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The Abbotsford Post Nov 9, 1917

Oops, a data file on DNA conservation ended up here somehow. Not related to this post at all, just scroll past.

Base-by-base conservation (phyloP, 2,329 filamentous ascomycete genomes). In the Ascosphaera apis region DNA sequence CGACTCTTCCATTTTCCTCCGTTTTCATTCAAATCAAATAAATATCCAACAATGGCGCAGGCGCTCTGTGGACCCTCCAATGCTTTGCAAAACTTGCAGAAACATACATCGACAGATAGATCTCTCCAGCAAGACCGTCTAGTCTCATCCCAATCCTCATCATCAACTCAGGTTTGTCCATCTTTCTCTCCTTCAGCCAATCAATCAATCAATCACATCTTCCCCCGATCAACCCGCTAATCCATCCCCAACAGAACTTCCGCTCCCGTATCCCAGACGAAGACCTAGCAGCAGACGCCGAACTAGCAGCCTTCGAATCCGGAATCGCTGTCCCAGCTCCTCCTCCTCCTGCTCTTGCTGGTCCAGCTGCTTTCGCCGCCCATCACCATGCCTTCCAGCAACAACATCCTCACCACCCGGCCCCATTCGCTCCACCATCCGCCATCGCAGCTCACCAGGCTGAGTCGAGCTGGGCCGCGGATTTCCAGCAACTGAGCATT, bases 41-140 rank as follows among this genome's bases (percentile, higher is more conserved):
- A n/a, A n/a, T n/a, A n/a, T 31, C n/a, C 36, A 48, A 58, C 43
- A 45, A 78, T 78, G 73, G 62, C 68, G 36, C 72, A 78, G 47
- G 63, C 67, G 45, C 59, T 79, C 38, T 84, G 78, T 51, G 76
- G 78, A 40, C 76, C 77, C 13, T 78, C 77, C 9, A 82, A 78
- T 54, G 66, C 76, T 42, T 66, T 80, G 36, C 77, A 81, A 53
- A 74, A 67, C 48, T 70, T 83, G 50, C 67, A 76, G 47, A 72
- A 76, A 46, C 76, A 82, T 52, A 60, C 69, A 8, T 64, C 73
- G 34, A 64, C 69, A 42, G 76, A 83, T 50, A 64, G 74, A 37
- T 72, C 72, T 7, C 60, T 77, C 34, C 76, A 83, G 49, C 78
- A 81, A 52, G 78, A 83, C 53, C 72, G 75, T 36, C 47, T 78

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 131  irw,-*jr  With which.is incorporated "The Huntingdon Star"'  Vol.  XV;  No. 2.  T\r-"  4BB0TSF0KD. B, G,   FRIDAY,   NOVEMBER    9,    1917.  *gE->8    , $1.0,0 per Year  Grey Union .Flannel, per yard  5(ty  All wool, good weight English Flannel, per yard $1.00  Heavy Cotton Shirting per yard 304  Qood strong Bath Towels, per yard, 75$ and $1.00  Men's Tweed'Caps with Fur pull-downs, 75# to ... .$2.00  Boys' worsted ribbed stockings, a pair, 75(5 and $1.00  Women's Cashmere stockings, a pair, 65$$ and 85^  Men's Heavy "Wool and union sox, a pair, 25; 35, 40, 50������S  K-nd    '. 75f  xmaumaurrmrvMiBi  Men's Heavy. Ribbed Undersuits, per garment  Boys' Penman, Cotton mixture, per garment  Ladies' Waists, each 75^ to   Best and Purest Stock of Groceries  always on hand.  (<Trade where the Trading is Good'9  Gazley Block  ABBOTSFORD, B. C.  BELLEVUE   HOTEL   HAS   A   FTTH?  On Wednesday evening about six  oclock the Bellevue Hotel was noitcec*  on fire and the alarm was given.    It  was not long .until the big hos  playing on  sion Light  was  the flames with tho iVlis-  and    Power    Company's  MACHINERY IS  WORKING  "WELL  force behind it.  The fire started in the western part  of the new building and watching it  one was reminded of the fire there  several years ago. It seemed to b?  a renewal of the old scene. The cause  of the fire is not known.  The building is pretty well dilapidated and so far no decision has  been made as to whether it will be rebuilt again, as was done after the  previous fire.  There was about $6000 insurance  on the building and contents.  Part of the building, west of where  scene of the greater part of the conflagration was is very old, the building of it dating back several thousand  years after the great electrician, Noah  made the arc light. The eastern  part of the building is not much damaged, except by water from tho two  big streams.  Considerable of the furnituro and  the near beer were saved.  Mr. Firlotte and Mr. Hector McKenzie have taken over the livery  barn.  Mrs. Thomas had a telegram from  Skyhomish saying her sister is very  ill.    She has gone to be with her.  Ottawa, Nov 5.���������Successful operation of the machinery placed throughout the country for the enforcement  of the Military Service Act is reported from all points. The rush of the  men in the first class to be medically  examined and to get into touch witu  the authorities began as soon as the  medical boards were established and  has continued steadily ever since.  Since the proclamation was issued  on October 13th the men have been  going to Post Offices in large numbers  to comply with its requirements.  As was expected a large number  of men are seeking exemption. A  comprehensive system of handling  these exemptions claims has been established and it is expected confidently that, no trouble will be found in  dealing with each case satisfactorily.  The officials charged with putting the  Act into operation���������and in collection  the postmasters of the country are  playing an important part���������will be  exceedingly busy until November 10,  tho last day I'or answering the call.  The W. A. socials will be held on  Friday evenings in the future for this  year at any rate.  The True Blues gave a farewell to  Mr. and Mrs. Campbell, presenting  Mr. Campbell with a safety razor.  BORN���������To Mr. and Mrs. Salt, on  October 30, a son.  BORN���������To Mr. and Mrs. Dave Hig-  ginson a son.  ...i'.   Harry.Eby   was  a   visitor   to  Vancouver last week.  Mrs.   lOlmer  Campbell  of   Belling-  ham visited her sister Mrs. Coogan a  cw days last week.  Mr. Hector McKenzie from Vancouver  was in town on Saturday.  Pie. T. Walters and Pte. Nat Rnck-  er were home for the week end.  Mr. Coburn was in town on Saturday on business.    ;'���������  Mr. Sumner is hack in the store  again after being laid up for about a  month with a sore^leg and now Mr.  Martin is sick:  Mr. Emery had.a. sale on Saturday  Rev. Mr. Diarmid of Mission City  conducted  the services in   the Presbyterian   church  oil  Sunday  in   Abbotsford and Huntingdon.  ' Mr. Joe King motored to Ladner  on Friday taking Mr. Prank Sufchor-  byiand family back to their old homo  .Mr. Fred Sutherby and wife have  come to Abbotsford to live on the  Sutherby place.       ���������:  Mr. P. R. Peele' was a visitor ��������� to  New Westminster last, week end.   -  Mr. and Mrs. Johnson have gone  back into Mr. Em'erys .house.  Mrs. Kite has moved into Mr. Alder's house.  Mr. J. Vanetta has heen sick some  time with a bad cold and cough, but  "we all expect to see him out again  soon.  Miss Graham, the'teacher who took  Miss Percival's place while the latter '  was sick, is now nick and Miss Steede  is"teaching-." ". " --���������>������������������.- -:-':���������.:.������������������... .^  Mr. and Mrs. Winson of Huntingdon visited the Misses Steede on Sunday last.  Mr. and . Mrs.' Clarence. McCallum  motored to Vancouver last Saturday  morning and remained over Sunday.  Mrs. Ryall was visiting in New  Westminster last week end at her  son's,  Mr.   Everett  Ryall.  Mr. Dan Smith, Mrs. Dave Camp-  hell and Mrs. Emery motored to  Vancouver on Wednesday.  Mr. and Mrs. Alanson and friend.s  motored to Chilliwack o Sunday.  Mrs. John McPhee has been on the  sick list for a while is now around  again.  Mr. Dennison and Mr. Clarence McCallum are the next to be sick with  a cold.  A fire, broke out in the home of  Mr. Lacmanac last Monday forenoon  while Mrs. Lacmanac was down to  the store. They lost house and everything in it.  Some of the Clayburn people gave  a little play last Friday night. It  was very good and they took in a  nice ltitle aiim for the British Red  Cross. Miss Steede played for them  between the acts, later the play ������veek  between the acts. After the play all  those who assisted were invited to  the home of Mr. and Mrs. Plummer's  to supper, which they enjoyed very  much.  A surprise party was given Lo Mr.  and Mrs. Campbell at Mrs. Fraser's  home last Friday evening. There  were a large number present considering the weather. Mr. and Mrs.  Campbell were invited to Mrs. Fraser's for supper that evening. a  fine programme was given. Mrs. McGowan gave two piano solos; Mrs.  Knox a piano solo, Mrs. McGowan  and Mrs. Bedlow two piano duels:  Mrs. Groat, solo;' Miss Kennedy a  solo; Miss Eveelyn McMenemy and  Miss Jessie Coogan, two piano and  violin selections; Miss Evelyn McMenemy and Miss Thelma Taylor two  piano and violin selections, Miss Margaret Hutchison a reading. Mrs.. Fraser president of the Ladles Aid mode  a very nice speech and Mrs. Kennedy  presented Mrs. Campbell with a very  handsome purse or hand bag, from,  the Ladies Aid. Mrs. Campbell made  a most suitable reply, regetted leaving Abbotsford which they had come  to look upon as home with strong  ties. Mr. Campbell, also, made a  speech. Mr. McGowan made a few  remarks and told a little story. A  nice lunch was served and all joined  bands and sang "Auld Lange Syne-'  then "God Save Our King", bade a  hearty good night to Mr. and Mrs.  Campbell and Mrs. Fraser.  The \V. A. social was not so largely  atended last week only nine tables  of whist were pleyed. Mrs. Swift got  the first prize and the recruiting officer the gentleman's first; Miss Graham the gentleman's consolation and  Mrs. Shore the ladies consolation.  Miss Urcjuart has her sister with  her for a visit.  HOW COALITION WAS AFFKCTND  LL-CoI. Taylor Reviews  Features of  Formation of Union Government  One.of the splendid features of the  morning session of the Liberal-Conservative convention held at Mission  City last Thursday was the interesting address of Senator Taylor, who  spoke while the credential committee  and the resolutions committee were  arranging the preliminary details of  the convention.' j  Col. Taylor was received with loud  applause. He first thanked the electors for the unvarying kindness extended to him by the whole Gisirict  during the fourteen years he had carried the "banner of the party. Ke  ��������� could say without reservation he had  left it without any sore feeling between any single elector and himself  Liberal or Conservative. If there  were any personal ill-will he had yet  to learn of it. Referring to his appointment to the Senate, Col. Taylor  said that if that had not occurred he  would have sought nomination at that  convention.       ,,  Canada today had a unique situation���������the first Union government  formed since Federation regardless  of party. That situation was a  .tribut,oJ:p.J;he .genius, for leadership  of Sir Robert Borden'; the-prime-mm  ister.     After Sir Robert had returned from England  he was convinced  that  something  radical  must  be  effected   in  Canada   to  increase     nud  keep   up   their   fighting   forces       in j  France and that there was no prospect of doing so by voluntary enlistment.     Ho was  also  convinced  that  no single party could pass conscription   in   Canada   and   that .co-operation of  the two  great parties     was  essential.      Overtures to Sir Wilfrid  Laurier failed.       Sir Wilfrid laid   it  down in the beginsing of .the sesr-ion  of 1916 that he would not stand ?or  conscription in Canada, that it would  never come with his consent and that  notwithstanding  that  the  course   of  events had altered the situation. Sir  Robert's   fixed-  purpose  Avas   to   get  the best union government.     He had  accomplished  that and ho  had  now  got every province iu Canada represented in the cabinet, with the exception   of   Prince   Edward   Island   and  British Columbia, by outstanding Liberals.     In New Brunswick by Frank  Carvell, the fiercest and most uncompromising opponent  of tho    Borden  Government.      Ho had fought right  up   to   the   last   minute   before   tho  House closed.     From Nova Scotia by  Mr. McLean, the former attorney-general there,  when    Premier    Murrny  could  not respond to  the invitation.  Ballantyne from Quebec, who had resigned   the  commissionership  of  the  Montreal   harbor  board,  because  the;  Conservatives   replaced   the   Liberals;  in   1911.    The  great   national   crisis j  had   altered   his   attitude   of   a   few!  years ago.     From Ontario  they  had  the official leader, Hon. N. W. Rowellj  one of the rising men of Canada, a!  man   of   the   highest   type   in   every!  respect,   reputed   an   idealist;     also,,  Major-General   Mewburn,   recognized,  as a stalwart adherent of his party j  and Hugh Guthrie, who distinguished ;  himself in the House of Commons by i  the vigorous manner in which he sup- \  ported conscription.     From-Manitoi*";. \  Mr. Crerar, head of the Grain Grow-,  ���������        i  ers' Association, representative of the j  greatest   single   factor   In   Canadian!  commercial   life.    Without  their  co-i  i  operation it would be impossible to '���������  guarantee the success of any govern-:  rnent of this kind in the prairies  where the representation has been  largely against the Borden govern-!  ment up to the present. Saskatche-'  wan was represented by Mr. Calder,  one of the most active figures In  Canadian Liberalism. Premier Sif-  ton came from Alberta where he had  shown great skill in the government  of that province.  Col. Taylor considered they could  not have a more complete coalition.  He referred  to     Senator    Bostock's  [absurd assertion that B. C. had heen  ostracised,, as they had only Mr. Eur-  rell   and  no   Liberal   representative.  Mr. Bdstock must have spoke without  reflection as Saskatchewan    had1' no  Conservatives.    In   New   Brunswick,  Mr.   Hazen  had  given  place  to  Mr  Carvell,   a   Liberal.    Upon   analysis :  it would be seen, therefore, that there  was no ground for local grievance in  B. C.  When  these ministers had joined  the   Borden   government   a   working,  agreement had  to  be arrived, at  to  avoid factional strife in the constituencies.'   It was agreed to accept as  a government candidate for each constituency any member who had supported the military service act. There  were 24 vacancies by death and other  wise and 23  new seats.    It was resolved  to give a  larger representation to Liberalism to make the coalition more acceptable.    It was decided to givet he Liberals four seats in  B. C. One of the four seats was from  the .old district of New Westminster.  They'have left^if'tb' them- to accom- -  plish that but the mininster expected  them  to get together and form  the  two new consituencies return one Liberal and one Conservative.  The military service act is the great  issue  of  this  election,   declared  the  former member.    They had two B. C.  battalions broken up to reinforce others because B. C. was unable to obtain recruits to maintain them under  (.he voluntary system.    All over Canada there was a shortage and unless  they got men they could not maintain  their  four divisions  in  the  fighting  line.    The voluntary system had failed and it was for them to choose between the Union    government    and  Laurierism, to decide to support compulsory service or Laurier Liberalism  If  Laurier were  returned  to  power  lie said, he would make another attempt to secure recruits by volunteering; if that failed have a referendum.  or an appeal to the Imperial government as to what was the best course.  His actions   would bo   governed    by  these   referendums.       The     Senator  then showed wherein he believed the  voluntary system was not equitaoie.  The sparsely populated province    of  B. C. had sent more men to the front  than the whole of Quebec and  IL C.  had only seven parliamentary representatives and Quebec had 'jo.       "everything in connection with ihe government of Canada had been administered in that proportion, yet B. C.  had sent more men to fight the battles of the Empire than Quebec. Voluntaryism should not be perpetuated  because it was a rank injustice to all  Canada.    No  one  part    of    Canada  should  be allowed  to stand out.     It  should be made to do its duty, proportionately, like the rest.  Sir Wilfrid Laurier's .attitude was  stay at home, provide food, munitions, etc.  The responsibility of providing  men should rest upon the state and  not upon individuals. Another mo3t  important question was the provision for the dependents  Pensions   were   utterly  Their soldiers were not  diers.    They owe  own men.      They  of soldiers,  inadequate,  regular sol-  far more to their  must restore them  to the same position of relative  comfort he occupied before the war  . and maintain his dependents as if  ! the soldier had remained at home.  i The taxation for such must be distri-  i buted over   the    community.  I C������������te*w  ^���������fi-rf-..������������������������������������-j~i-. ��������� y,���������>��������� ~zOti1' ' '_A.-:'ji^jill^...i1ih-<.'���������n.:.ji'^-^n^fJsrJLs."S'.-?."i^iji?!y.jr?  ,*^M*l^'m������.|.iw ���������������' I'n'f'i-  ���������    ito A&BoTSFQRP POST. ABBOTSFORD, B. o.  _l     |lfl|ll.1l'jl������ ���������������������������������*!   I    'l Mil MllWt'mi  ������  j. I      I       ������������������[in-  unll*   I I. / ������l I   II.  I   I lltIM     II    .       Ill t   ���������'  '  THE AimOTSVORD POST  Published ''every    Friday   by    the   Post  Publishing' Oompc'y,  A" w������ekiy'Journal devoted to the Interests* "of Abb'dt'a'fcfi'd and suu -"ruling district.  . i. '   \a:,     ;,'���������  AtiVertlfiihg Rates made know^ i\ application.  LtiGAL" AbVEHTlSlNQ���������12 cent* per  line for tlrst liiMortlon, -uiul 8 cent.i a nun  Vor all subneuueiit consecutive insertions.  Our Shibboleth���������Neither lor nor na-lu'  tho    G-overniuont.  1P..v^-.T.^.-~rj3ggc3sassj^gs^i:":r,"''T'"J.r:  FRIDAY,  NOVEMBER  0   .1917  ,. Tho Montreal Gazete regards it as  possible that the. expectations: .��������� of  those who anticipate a -.solid Quebec  contingent against the government of  Sir Robert Borden,.; may be disappointed.     The Gazette says:        i--.  "There are extremo men in Quebec, and they have made much noise  of late. Extreme men. of another  sort, in other provinces have been  milking opposing-noises. Those who  confound noise, with movement are  liable to bo misled... In the latest  parliamentary by-election in this pro-  vince, iii Dorchester, a member of'tho  Hordon government was returned by  it fairly substantial majority; and nothing that has since been said or  shouted against conscription has been  more bitter than was said or shouted  against' Mi'. Sev'lgny when ho took  the responsibility of the government's  acts upon his shoulders, and, sought  aud secured tho approval of the voters. ������������������  The   Gazotto  goes  on  to  say   that  Quebec   has,always  been  a  province  of conservative views; and that'even  its  most successful  Liberal administrations have always been conducted  on  lines calculated fo secure tho 'approval  of   tho  conservative element*  'in the constituencies.     It sees in the  furious  anti-conscription     campaign,  prosecuted in Quebec by'certain-poli-  ticinn.s, .the possibility of a situation  arising thai will, drive men of conservative views  from   tho side  the  disturbers uphold.     In the Gazotto'a opinion an  appeal to  tho cooler judgment  of   the   solid   elements   of   thy  province   by  men  of  repute in  their  constituencies is likely to be productive of results that will be entirely disappointing   to   those   who   expect   to  j profit politically by rounding up a so'  id Quebec, and making that province  an Ishmaelite in the confederation.  Whether or"not the Gazette's judgments turn out to be correct one  thing is clear. The time is bound to  of^party ambitions. It is for this thati come, and may be regarded as not  men of all parties'are uniting under] far distant, when the fomenters of  his leadership. He alone among out-' riot, lawlessness, and discord'in Mon-  atanding men in public life stands as treat and Quebec, will become ana-  tlio author and' advocate of conscrip-j thema to the people of the French-  tion,   without   which   Canada,  would  Canadian ' province.       No     enduring  Sir Wilfrid'Laurier has issued .his  manifesto to the electors of Canada.  It would appear to us that it is now  about a year behind the times in ! ho  all important, question now before !he  people of Canada���������conscription, or  the question of keeping the ranks of  Canada's four, divisions supplied with'  men. We consider that the J lord on  government was a little slow, hut, >ve  hope to see the war over before any  scheme, as proposed by Laurier s  manifesto, could be brought up I.'.- the  same'stago'as the present system :iowj  being put into force. Time uppers j  to be������an important factor in getting  the men across the Atlantic into the  war-stricken France.  True Australia'did not quit, wh'jn  conscription'was'defeated, but if, was]  at a less, allthought, important stage  in the big War. At that time few in  Canada thought of conscription. Rut  the loiiger the war continues the justice of,'conscription "a'ppeals more and  more "to'the people.  "Th'efd is", however, one matter that  Laurier hafi'b'een' successful in'his appeal���������-hio'st'successful, we1 should say,  and that is his appeal to the disg-vm-  tl'ed and IhVslack'ers.  "Sir Robert Ror'don was'not electedi  as'a war'premier'But at a time when  the'united on'ergies of all the people  are needed for the'carrying on of the  war he' stands out as the one man in  public life who has unfalteringly  stood for untiy and a sub-ordination  fail  of  her'duty  in  the war.    It  is  for these things, and' because ho is a  cause   has   ever  been   founded   upon  violent  revolutionary    agitation     in  man of high purpose; of unswerving! any part of the British dominions,  loyalty, b'ecauso he is above all thingji When the re-action comes in Quebec  an eminently safe "man to whom r.>, it will overwhelm the false leaders  entrust the conduct of affairs at th'swho have recently brought that pro-  crisis that his leadership is no longer! vince into such disrepute. The first  seriously called in question.���������Winni-j phase of the reaction will come with  peg Tribune. i the application of the very moderate  CANADA  MILITARY SERVICE ACT 1917  For file-A'lisntion of Class One'Men  The location of The Exemption Tribunals in     >  this district is as follows:���������  Tribunal B. C, So. 52���������A������*!*orsford  jNo. 82���������One Hundred and Fifty Mile House  These Tribunals will commence to deal with claims for  exemption on November 8th.  All claims for exemption must be made not later than  November 10th.  Those who make or have made their claim for' exemption in writing  through   the  Post   Office  will  receive  notice by registered letter cf date on which their claim  'will be'cLealt with.  Those who neglect to make use of the Post Office must  ' present themselves in person at a Tribunal on November  8th, 9th or 10th, and they will then be informed as to  when their claims will be dealt with.  Reports'for service1 must be made on or before November  10th through the Post Office.  Severe penalties are provided by law for failure to report  for service or claim exemption as above.  ^ER in the sodden trenches amid the bursting  shells arid the roar of artillery where Canada's  boys are fighting and dying.  ���������they are waiting for Canada's  answer when  the  >  i  sale of Victory Bonds begins.  . /CANADA'S soldiers expect that  ^.-w'e at. h'omewillputup the millions they need to keep on fighting,  ���������the millions they must have  to, win Victory for freedom, home  'and-Canada.  \Vhat answer will Canada make?  What answer1 will you make?  'Shall-it'-be 'said   that  Canada  "spares "not her' sons' from' the sacrifice of  battle,   yet withholds her  dollars to give them victory?  Rather will it be said that Canada once more, for the fourth  time in e three years, cheerfully  puts up her millions upon millions  for the cause of freedom, righteousness and' j ustice.  - Canada's-answer must be,  ���������:���������tnat the Canadian hand to  the plow of Victory holds steadfast and firm.    ,  ���������that Canada is in deadly earnest  when she says the "last man and  thedast rJollar."  That is* the answer Canada will  give to our boys in the trenches,  our kinsmen in Britian, and our  Allies' everywhere.  That is the answer we will give  to'the Iiuns who thought arid said  'that   Canada   would  desert   the<  Empire1 before she would fight or  pay.  Every bond you buy is an  answer. Let the millions of answers from Canada's loyal men  and women make a chorus of  Victory to ring around the world.  Canada's Victory Loan Campaign  opens on Monday\ November 12  "Canada's Victory Loan  -All About It"  is the title of a pamphlet  that should be in the  hands' of every man and  woman in the country.  Mail this coupon at  : once and get your copy  Chairman, Provincial Committee,  Canada's Victory Loan,  Vancouver.  Kindly send me a copy of pamphlet entitled:  "Canada's Victory Loan, All About It."  Name   Street or R.R   P.O   Prov   Issued by Canada's Victory Loan Committee  in co-operation with the Minister of Finance  of the Dominion of Canada.  73  307  Issued by  The Military Service Council.  provisions of the selective 'conscription law.    Wh.yn tho people come to  understand tho measure in the right  actual   experience," tney will   realize  how    much    misrepresentation    and  falsehood has been    preached    from  the hustings and printed in the presis  concerning it.    When eventually the  conclusion'of the war brings a clearer  perspective  of  the  present  situation  to lhe people of Quebec and the other provinces of Canada,-the wisdom,  and sanity and justice of the policy of  selective drafts will appeal.with compelling   force  to  all   Canadians,   and  when;that time    'conies,    Canadians,  whether of British or of French origin, will be able to compare and contrast the action of Canada's opposing  political leaders in the presence of a  crisis, whose magnitude and Importance' will then be thoroughly understood.   '" The' strength of Sir Robert  Borden's position is that it is right.  Such being the case, the Prime Minister, his associates In the government and his supporters in the country may look forward with absolute  confidence to ".he future.���������Sydney, N.  S., Daily Post.  GRAPHOLOGY  By CISSY  NONO. Sanguine ' temperament,  possesses qualities that would make  him excel in out door sporta: e. g.  cricket, golf, etc., as he lias .size,  weight, and distance, self-confident,  benevolent generous,-economical, du- (  til'ul, "mystic and very high in sociaL  attributes.  KERENSKY: Clear mind, reflective powers, thirst for knowledge, energy exectitlveness, sense of supremacy, firmness, hope, sublimity, sympathy and love of system. Thank,  you, ��������� and also Nono for your exi.ra  donations.  ������  SWEETNESS: . Shows much fortitude and endurance, self-assertion,  yet not much pride, prudence, strong  religious tendencies, appreciation of  harmony, order and'beauty,- content,  calmness and argumentativeness.  THE MARQUIS: . Thoroughly-dislikes struggle, needs encouragement  and, approval to bring out his talent,  imaginative, clannish, good-huruorf\d,  lacking initiative, rather -affected,  possesses directness of insight, artistic perception, and musical talent.  POPPY: Calmness, '��������� tenderness,  sympathy, aestheticism, fondness of  ease and pleasure, the will easily  dominated, possesses courage, some  recklessness,'good-liumor.-large heart-  adness and far-sightedness.  A union convention is. slated for  Abbotsford next Friday: and the Liberals will hold a convention-at-Port  Coquitlam on the 15th.  Word was received, this week;that  A. J. Millar of Clayburn is.reported  "Missing; believed killed".  Pte. Stebbing has returned from  theTftront, \  3/  ..; THE', ABBOTSFORD POST, ABBOTSFORD, B. C  1 Abbotsford and District  ier sons to fig  one magnificently in sendin  e'--freedom and rights oi  *������  The following are the names:  W. A. Ferguson, killed.  H. E. Lloyd, killed.  J. McDonald, killed.  II. R. Gray, killed.  JB3. 0. Collinson, killed.  A. Ames, killed.  , J. P. Green, killed.  Chas. Wooler,  (Killed)  A.'Witchell  (Killed)  M. Mallalue (Killed)  R. Hughes (Killed).  H. Green (Killed)  O. Kidwell, killed.  John Gillen, (Killed)  Sergt. C T.. McPhee .(KTd)  Geo. Knox, died, pneumonia.  A. J. Munro, (Prisoner)  L. Trethewey, (Gassed)  Wm. Morgan (Invalided)  S. McPhee (Wounded)  D. Campbell,  (Wounded)  Albert Davenport (Wound'd)  P. Brown, Invalided.  A. G. Adams.  E. Anderton.  J. Aitken.  Stanley Attwood  H. Arnold.  P. Beale.  Steve Beebe *  G. Bayes.  Hflliard Boyd. ..;  Ed Barrett.  J. Bousfield. :  W. -Bowman.  A. A. F. Callan.  D. Campbell ;  J. H. Campbell  W. Campbell.  Tom Campbell.  E. Chamberlain. -  E. A. Chapmanv  Alex. Chisholm  Fred Colbourne  M. W. Copeland.  T. Davis.                  ���������; .".'������������������..���������  :"$;������������������            Roy Mains  T. Donnelly.  T. Mawson.  J. Downie.  Frank McCallum  , A. C. Dudden.  J. McCormack.  Paul Dutase  Kenneth McGilivray.  Andy Ellwood.    v.  Stewart McGillivray.  Wm. Evans      ������������������  H. McKinnon  Norman Evans  Wm. Mclntyre  Geo. Fadden  P. D. McLagan  i>  A. A. Fermodr.  Matt Nelson.  A. A. Fermor  Jack Parton  S. Finch.  Peter Pearson.  A.. F. Flummerfelt  A. Pegram.          ..  J. Fraser,  T. Perks.  Ernest Gazley. *  R. Peters.                     ]  Clarence Gazley.  Major B. Pottinger  D. G-eddes.  S. Ramsay  c,  E. B. de la Giroday  John Rhodes  Robert Gillen  M. Rhodes.  .���������- ���������  G. N. Gillett.  Geo. Sharp.  H. Gordon.  Robt. Sim.  '"   ,-;  G. Gough,  H. Skipworth.  H. Green  J. L. Sansom  H.  Grimley.  John Sinclair.  J. Hands.  R. Smart.          ' . ���������;.;-;  . -.  G. E. Hayes.  T. Smeeton.              ,.:;  A. Healey.  B. W. Suthern.  s   . .'���������  A. Hicks.  A. Teng.  i  0. Hicks.  W. W. Thaw  Robt. Higginson  L. Trethewey.  Matt Higginson.  T. Usher.  A. Hill-Tout.  Walker Wallace  Charles Hill-Tout  Gordon Walters  Willie Hill-Tout  Harold Walters        ������������������  R. Hughes.  T. M. Hutton  Thos. Walters            i!.;  J. Welch.                     V  '-.''.  C. Hulton-Harrop.  A. Williams.  V. Hulton-Harrop.  J. 0. Williams.  -������*  K. Huggard.  11. Johnston.  J. Kirkbride.  t Percy Wilson.  Frank Wooler  Manlius Zeigler  '������������������  S. Knott.  Fred Knox.  Henry Knox.  W. Laird.  Geo. E. Leary  are we, who are left behind, going to contribute  und, as our share,  anaaian  m  ose wno nave  ive a mon  or en-  subscn  .?.:������?������������������.. /fl  L.  THE ABBOTSFORD POST, ABBOTSFORD, B. &  JM.U..I    ���������������������������������������������j-W|CIM.������ll|l������������������*1".' "^g  aajtmag-'m iga !i MMiit.T^fflaaryeagasiisigg  ���������YOU CAN  IMPROVE YOUR OWN     ���������  ' TELEPHONE SERVICE?  Leading telephone engineers have'made the following ���������  statements: .  When speaking into a telephone lhe best results are obtained with  the  lips very close to tie trail, n  Ue j-jubt  so that they do not touch it.    .Removing the    ps lu     11c  transmitter has the same effect-as lengthening the line m  use .as follows: .      ���������  One inch lengthens the line 57 miles.  Two inches lengthens tho line .128 miles.  Three inches lengthens the line 170 miles.  Four inches lengihcnslhe line IMS miles.  " Co-operation by subscribers is earnestly requested^ Iii  everything which will give to then. BJSTTIflU AND MORb  EFFICIENT TELEPHONE SERVICE.  BRITISH COLUMBIA TELEPHONE Co.  Limited  <���������  K.Ml������l,OYIi!KS SAI--KGUAUI)HJ������  I  Our Grocer'es  \ *������  Oltawa, lot. 31.���������Amongst tho l>on  iiltioR provided for Information of tho  Military Service Act is a very ncc-  'os-aary and useful instrument deigned lo guard employees from employers who make a reduction of wages or.  Homo such alteration in working von-  ditioiiB as a, condition for applying  I'or the exemption of a man or men in  l.hoir employ. Any employer guilty  ol'.Hiieli conduct is liablo to a fine  of $1,000 or imprlBonmont for six  months.  ��������� The honorable course for employers to adopt under the act if) to apply  for exemption, faithfully and loyally  for the men whoso work is essential  l,o tho success or their business and  who cannot bo replaced, or who have  special qualifications not to bo dupH-,  ca.ted, aiid not to make the applicat-  | 'on for any indiroct or Improper pur-  "jf/oM,, ^'/itaoevo'r. Exemption Trilm-  nq-������" yv\li .ivfl. j)������ deceived, and the  system lyU.t Provide ijrfffffflU for all,  soonor or lator. i  BUY YOUR  mssEsaasssBBsswEssm  )i\S, HAM,. LARD  .T  FISH, ETC.  From J G. COPPING, the Pioneer Butcher,  AltlSOTSk'OKI", B. 0.  AND SAVE MONEY  A-H-iW^FfHW HUM'S TO MAK10  " fplftf l)i)\8 "COJVIKY"  T  $8.00   CHEQUE  GIVEN   AWAY  A number is given with every  pound of Malkin's Tea.  You might hold the lucky number.  You neod the pound of tea in any  case. Buy now from Albert Lee.  * -vR of the W, C, T, \l  io 'moiiil)^.        "���������''^hted with the  at this centre arc ut,.._      '     "������H   I'or  response   which   met   tlieir   ������,.  money for cocoa fund, and take this  opportunity of thanking all who contributed.  The nice little sum of one hundred  and fifty-four dollars was realized.  The following' wero the donations:  Abbotsford Timber and Trading Co.,  per Mrs.. Boyd $75; Clayburn Mill  and station per Mrs. Mam $37.SO;  Abbotsford school per Mrs. Parton  $1.5; Clayburn village per Mrs. Kirk-  Patrick $13.50; Huntingdon per Mrs  Skinner $4; W. C. T. U. Treasury  ?9.00  ^IIIIMlHllflS^^  Our  Bread is   the  Very Best  atm������ge������n������niBngmMisa5agi|w''tiitai������MiBiuiaiB  LEE,   Grocar   and   BaKer  J. H. JONES  ��������� 'Funeral Director  Furnisher of Funeral Supplies  E!Phone Connection. Mission City &  M'  ������������������        '      J   HC  See me now about that Insurance  Vsefi      M     jLv/>  Mir ii mm. nHi*MT������  .***^-^*^���������iMi**������*7*xj^mirt*MM*..mruBMxtBirrLm!^^      <-T-..n ��������� I)_ J> fyiray ar^y fl^ga^^Vi^^gaimiaEttiiWjna^^ mv Tarj?r ���������  The Military  Service Act, 1917  HPHE MILITARY SERVICE ACT is passed; the Proela-  ���������* mation issued October 13th. It is now the bounden duty  of every man in Class One to report for service or claim  exemption. This includes all bachelors and widowers without  children (not otherwise excepted) who were 20 years old on  the 13th October, 1917, and whose 34th birthday did not  occur before January 1st, 1917.  Go to your Post Office and ask for the form for reporting for service or  for claiming exemption. The form contains clear instructions for filling  in.   Do this not later than NOVEMBER 10th.  A  I have a large and splendid supply'[of  Raspberry Canes for. sale atjow prices.  Finest quality.  A. McCallum  Abbotsford  i  *awi .*���������'.������������������ ,.JUS  r-f"-' vm  f%  ABBOTSFORD  DISTRICT BOARD OF   TRADE  ������������������   ���������       ��������������������������� - ' ���������      ��������� ... ���������,        , ,    r=  President, Hope Alanson   Secretary, N. Hill  of Abbotsford, B. C.  Meeting Held First Monday of Each Month  Write the secretary regarding manufacturing sites  with unexcelled shipping facilities and cheap power  or information regarding the farm and fruit lands of  Vi,s the district, and industries already established,        Jl  321  With so many thousands of reports and claims to be dealt with, the rush  of Class One Men will grow heavier day by day. You will waste less of  your time and serve your own best interests if you avoid the inevitable  rush on the last days.  The law is being enforced with the Government and the People firmly  behind it.    Obey the law.    Do it today.  Issued by  The Military Service Council  wmiaammmhmwmmmiammmnamm  Farmers' and Travelers  trade solicited.  Newly Furnished  Thoroughly Modern  M.   MURPHY,  PROPRIETpr?  HUNTINGDON, B' C.  .''if'"' ' '       ' ���������"'/;.���������' ,/���������*���������'  ..���������<k  ���������������W  vi :' '������-.  ���������'V ��������� l  ���������".'"%'.'  , .jMf.